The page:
Tag Archive: voyage 2009


the ship

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sealog #3: the flying food chain

although the days tend to run together a bit out here, each is usually marked by at least one unique event.  the day before yesterday, it was the flying fish.  they leapt out of the water singly, in small groups or by the hundreds, to spread their huge pectoral and anal fins and glide away from the ship’s bow, just centimeters above the water but for dozens of meters at a stretch.  when they caught the sun, they flashed silver, blue and copper, and they were quite lovely.  i had seen them before but never so many and never at such leisure.  they have excellent directional control (best demonstrated by the one that launched itself toward the looming bow, experienced a small mid-air freak-out and then deftly executed a tight u-turn to splash down a safe distance away).  watching whole airborne schools is nothing short of marvelous.  but i did find myself wondering whether, in their ingenious avoidance of marine predators, they ever put themselves into other harm’s way.
well.
yesterday afternoon on whale watch we were joined by a young gannet.  its aerial grace was breathtaking (although it did unfortunately remind us that our friendly neighborhood owl was rather far from home and its usual comfort zone).  it wheeled and soared, scratched itself in mid-flight with its bright orange feet, zoomed past the ship and then dropped back to make another swooping pass.  and soon, it began to dive – not into the water, but skimming just above its surface, in hot pursuit of (you guessed it) the flying fish.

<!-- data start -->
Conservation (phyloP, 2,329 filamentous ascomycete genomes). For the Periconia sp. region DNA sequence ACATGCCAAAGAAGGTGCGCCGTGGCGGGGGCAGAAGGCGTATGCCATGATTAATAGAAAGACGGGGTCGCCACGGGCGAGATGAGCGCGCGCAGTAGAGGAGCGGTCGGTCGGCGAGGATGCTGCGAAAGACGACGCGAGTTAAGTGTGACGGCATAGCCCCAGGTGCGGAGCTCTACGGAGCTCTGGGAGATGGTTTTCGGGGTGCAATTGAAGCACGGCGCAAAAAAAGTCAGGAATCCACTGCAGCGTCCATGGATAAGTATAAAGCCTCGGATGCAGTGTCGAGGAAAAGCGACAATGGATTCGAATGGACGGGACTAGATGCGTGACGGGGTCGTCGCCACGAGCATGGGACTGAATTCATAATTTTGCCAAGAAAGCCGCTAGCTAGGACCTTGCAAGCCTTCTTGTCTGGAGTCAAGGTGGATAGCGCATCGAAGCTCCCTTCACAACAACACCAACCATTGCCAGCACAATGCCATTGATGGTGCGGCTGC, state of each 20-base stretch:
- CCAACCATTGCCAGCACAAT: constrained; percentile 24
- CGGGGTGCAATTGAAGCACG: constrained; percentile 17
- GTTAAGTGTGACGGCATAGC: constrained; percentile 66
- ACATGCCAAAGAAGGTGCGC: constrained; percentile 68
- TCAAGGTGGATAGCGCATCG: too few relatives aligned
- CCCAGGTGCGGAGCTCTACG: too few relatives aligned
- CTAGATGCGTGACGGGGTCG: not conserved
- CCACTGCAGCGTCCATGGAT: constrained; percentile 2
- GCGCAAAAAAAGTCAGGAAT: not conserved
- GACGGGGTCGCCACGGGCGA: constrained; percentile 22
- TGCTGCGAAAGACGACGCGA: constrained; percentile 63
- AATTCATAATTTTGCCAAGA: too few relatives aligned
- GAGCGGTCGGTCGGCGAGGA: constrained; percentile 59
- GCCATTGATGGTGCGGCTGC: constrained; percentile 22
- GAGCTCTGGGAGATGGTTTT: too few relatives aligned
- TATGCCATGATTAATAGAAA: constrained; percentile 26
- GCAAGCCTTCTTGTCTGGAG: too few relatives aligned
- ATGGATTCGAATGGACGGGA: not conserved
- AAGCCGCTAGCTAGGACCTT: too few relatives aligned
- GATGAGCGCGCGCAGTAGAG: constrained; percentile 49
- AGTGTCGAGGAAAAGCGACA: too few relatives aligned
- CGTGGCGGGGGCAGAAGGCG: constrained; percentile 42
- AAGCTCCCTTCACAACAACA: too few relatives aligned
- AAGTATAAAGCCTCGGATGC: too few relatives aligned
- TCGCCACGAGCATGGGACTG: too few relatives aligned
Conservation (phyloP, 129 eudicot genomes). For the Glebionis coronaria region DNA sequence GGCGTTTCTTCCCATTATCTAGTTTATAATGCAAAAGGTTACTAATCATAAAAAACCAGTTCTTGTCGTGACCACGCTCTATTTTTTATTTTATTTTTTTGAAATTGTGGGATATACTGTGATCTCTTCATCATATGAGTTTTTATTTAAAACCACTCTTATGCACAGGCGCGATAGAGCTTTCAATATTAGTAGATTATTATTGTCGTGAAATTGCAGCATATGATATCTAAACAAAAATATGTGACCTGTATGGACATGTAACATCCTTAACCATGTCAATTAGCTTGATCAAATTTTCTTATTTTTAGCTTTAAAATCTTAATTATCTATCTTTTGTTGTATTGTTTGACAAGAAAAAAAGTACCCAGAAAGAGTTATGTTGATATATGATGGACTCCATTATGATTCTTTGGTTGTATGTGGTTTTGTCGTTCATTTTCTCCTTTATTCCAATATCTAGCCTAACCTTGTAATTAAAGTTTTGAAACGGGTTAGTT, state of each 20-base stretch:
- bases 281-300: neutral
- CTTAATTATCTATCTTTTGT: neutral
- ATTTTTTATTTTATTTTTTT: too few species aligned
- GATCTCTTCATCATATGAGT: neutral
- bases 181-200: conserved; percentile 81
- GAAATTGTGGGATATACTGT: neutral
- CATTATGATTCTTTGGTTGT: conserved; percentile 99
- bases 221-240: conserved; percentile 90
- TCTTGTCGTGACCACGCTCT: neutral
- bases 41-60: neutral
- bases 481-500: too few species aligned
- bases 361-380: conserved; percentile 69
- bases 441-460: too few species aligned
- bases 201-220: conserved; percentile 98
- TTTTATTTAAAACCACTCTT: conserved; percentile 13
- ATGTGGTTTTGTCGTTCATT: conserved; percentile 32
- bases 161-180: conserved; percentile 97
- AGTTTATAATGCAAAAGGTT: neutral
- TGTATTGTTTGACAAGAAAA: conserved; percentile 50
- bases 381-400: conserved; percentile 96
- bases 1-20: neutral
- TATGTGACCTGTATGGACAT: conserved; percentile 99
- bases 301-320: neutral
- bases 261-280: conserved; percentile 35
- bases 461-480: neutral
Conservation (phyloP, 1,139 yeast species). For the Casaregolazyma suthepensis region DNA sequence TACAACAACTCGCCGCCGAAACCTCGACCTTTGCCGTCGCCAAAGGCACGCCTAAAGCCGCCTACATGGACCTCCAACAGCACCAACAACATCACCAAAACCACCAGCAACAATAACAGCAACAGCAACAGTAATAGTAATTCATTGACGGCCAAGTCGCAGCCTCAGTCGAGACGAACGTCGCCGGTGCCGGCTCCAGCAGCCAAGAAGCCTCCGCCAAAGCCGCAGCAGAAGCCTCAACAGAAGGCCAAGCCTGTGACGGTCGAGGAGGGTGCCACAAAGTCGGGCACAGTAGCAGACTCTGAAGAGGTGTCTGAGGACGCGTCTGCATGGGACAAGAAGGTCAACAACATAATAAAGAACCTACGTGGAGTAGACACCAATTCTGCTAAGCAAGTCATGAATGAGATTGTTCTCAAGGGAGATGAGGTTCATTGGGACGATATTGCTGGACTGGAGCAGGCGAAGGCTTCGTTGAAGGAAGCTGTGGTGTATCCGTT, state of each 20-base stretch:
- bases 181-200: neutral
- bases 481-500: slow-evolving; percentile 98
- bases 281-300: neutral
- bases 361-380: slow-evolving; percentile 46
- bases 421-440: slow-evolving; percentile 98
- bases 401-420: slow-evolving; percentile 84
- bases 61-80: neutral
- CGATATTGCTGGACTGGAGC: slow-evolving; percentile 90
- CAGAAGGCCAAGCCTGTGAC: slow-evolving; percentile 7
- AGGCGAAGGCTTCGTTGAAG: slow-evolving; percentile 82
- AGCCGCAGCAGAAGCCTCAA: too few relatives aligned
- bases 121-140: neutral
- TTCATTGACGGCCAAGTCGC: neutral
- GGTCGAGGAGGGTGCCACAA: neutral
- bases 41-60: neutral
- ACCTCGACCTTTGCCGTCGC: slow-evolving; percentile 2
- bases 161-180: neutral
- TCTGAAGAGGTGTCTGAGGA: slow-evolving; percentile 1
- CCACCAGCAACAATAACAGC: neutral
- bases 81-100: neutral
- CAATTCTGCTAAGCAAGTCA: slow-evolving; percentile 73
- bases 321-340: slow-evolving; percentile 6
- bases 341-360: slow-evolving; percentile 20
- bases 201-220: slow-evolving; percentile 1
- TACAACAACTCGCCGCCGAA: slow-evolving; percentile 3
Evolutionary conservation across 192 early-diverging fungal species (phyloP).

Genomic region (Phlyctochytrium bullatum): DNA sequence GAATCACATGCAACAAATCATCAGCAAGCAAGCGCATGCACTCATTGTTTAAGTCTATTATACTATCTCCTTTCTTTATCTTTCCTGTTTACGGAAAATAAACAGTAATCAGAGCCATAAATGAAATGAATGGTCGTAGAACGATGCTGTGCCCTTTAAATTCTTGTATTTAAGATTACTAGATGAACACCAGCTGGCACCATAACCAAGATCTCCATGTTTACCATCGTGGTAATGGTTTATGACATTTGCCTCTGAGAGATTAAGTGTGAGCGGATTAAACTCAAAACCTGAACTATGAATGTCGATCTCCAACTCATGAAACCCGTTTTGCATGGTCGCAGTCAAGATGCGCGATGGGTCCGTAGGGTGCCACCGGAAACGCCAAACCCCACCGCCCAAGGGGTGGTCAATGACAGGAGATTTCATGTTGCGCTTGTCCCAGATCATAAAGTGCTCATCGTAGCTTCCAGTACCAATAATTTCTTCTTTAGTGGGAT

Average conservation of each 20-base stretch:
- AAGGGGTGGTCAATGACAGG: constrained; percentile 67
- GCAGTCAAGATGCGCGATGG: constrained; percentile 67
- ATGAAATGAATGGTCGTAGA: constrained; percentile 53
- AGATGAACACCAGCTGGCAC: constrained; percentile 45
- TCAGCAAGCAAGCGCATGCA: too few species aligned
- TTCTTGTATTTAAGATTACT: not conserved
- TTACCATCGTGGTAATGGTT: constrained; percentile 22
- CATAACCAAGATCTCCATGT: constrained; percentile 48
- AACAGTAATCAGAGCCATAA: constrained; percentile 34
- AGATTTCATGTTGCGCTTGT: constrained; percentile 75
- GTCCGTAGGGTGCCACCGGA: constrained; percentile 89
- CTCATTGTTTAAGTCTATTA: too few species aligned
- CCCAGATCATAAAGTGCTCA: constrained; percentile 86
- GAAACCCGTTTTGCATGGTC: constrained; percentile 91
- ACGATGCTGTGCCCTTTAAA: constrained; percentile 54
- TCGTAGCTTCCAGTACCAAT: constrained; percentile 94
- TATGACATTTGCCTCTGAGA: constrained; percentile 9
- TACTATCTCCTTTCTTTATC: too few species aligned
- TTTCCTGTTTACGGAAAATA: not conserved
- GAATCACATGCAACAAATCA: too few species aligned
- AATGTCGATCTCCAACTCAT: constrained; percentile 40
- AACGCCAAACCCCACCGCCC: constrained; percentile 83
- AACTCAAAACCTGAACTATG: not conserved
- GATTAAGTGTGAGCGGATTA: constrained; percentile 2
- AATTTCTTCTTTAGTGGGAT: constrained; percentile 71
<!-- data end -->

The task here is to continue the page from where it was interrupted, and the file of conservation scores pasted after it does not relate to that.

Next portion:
the chases were intense.  the gannet would make a few high passes, then drop and put on a burst of speed and rocket over the low waves; the gliding fish shortened their flights noticeably in response, and usually escaped back into aqua firma just centimeters from the pursuing beak.  of the ten or so attempts i witnessed, i believe the gannet took three unlucky fliers, diving briefly into the water following each catch and floating smugly for a few moments before rising to start again.
watching the whole sequence elicited the usual mixed feelings – the excitement of the chase, the admiration for the sleek and speedy gannet, and the simultaneous inner cheer whenever the splash of safety came just in time.  and as usual, these emotions had absolutely no bearing out the outcome – probably for the best, since i caught myself half-hoping that a higher trophic power (say, a whale) might suddenly rear its head and snatch the careening gannet in a blaze of karma.  (of course no such preposterous event transpired.   but my camera and i were ready just in case.)

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flying fish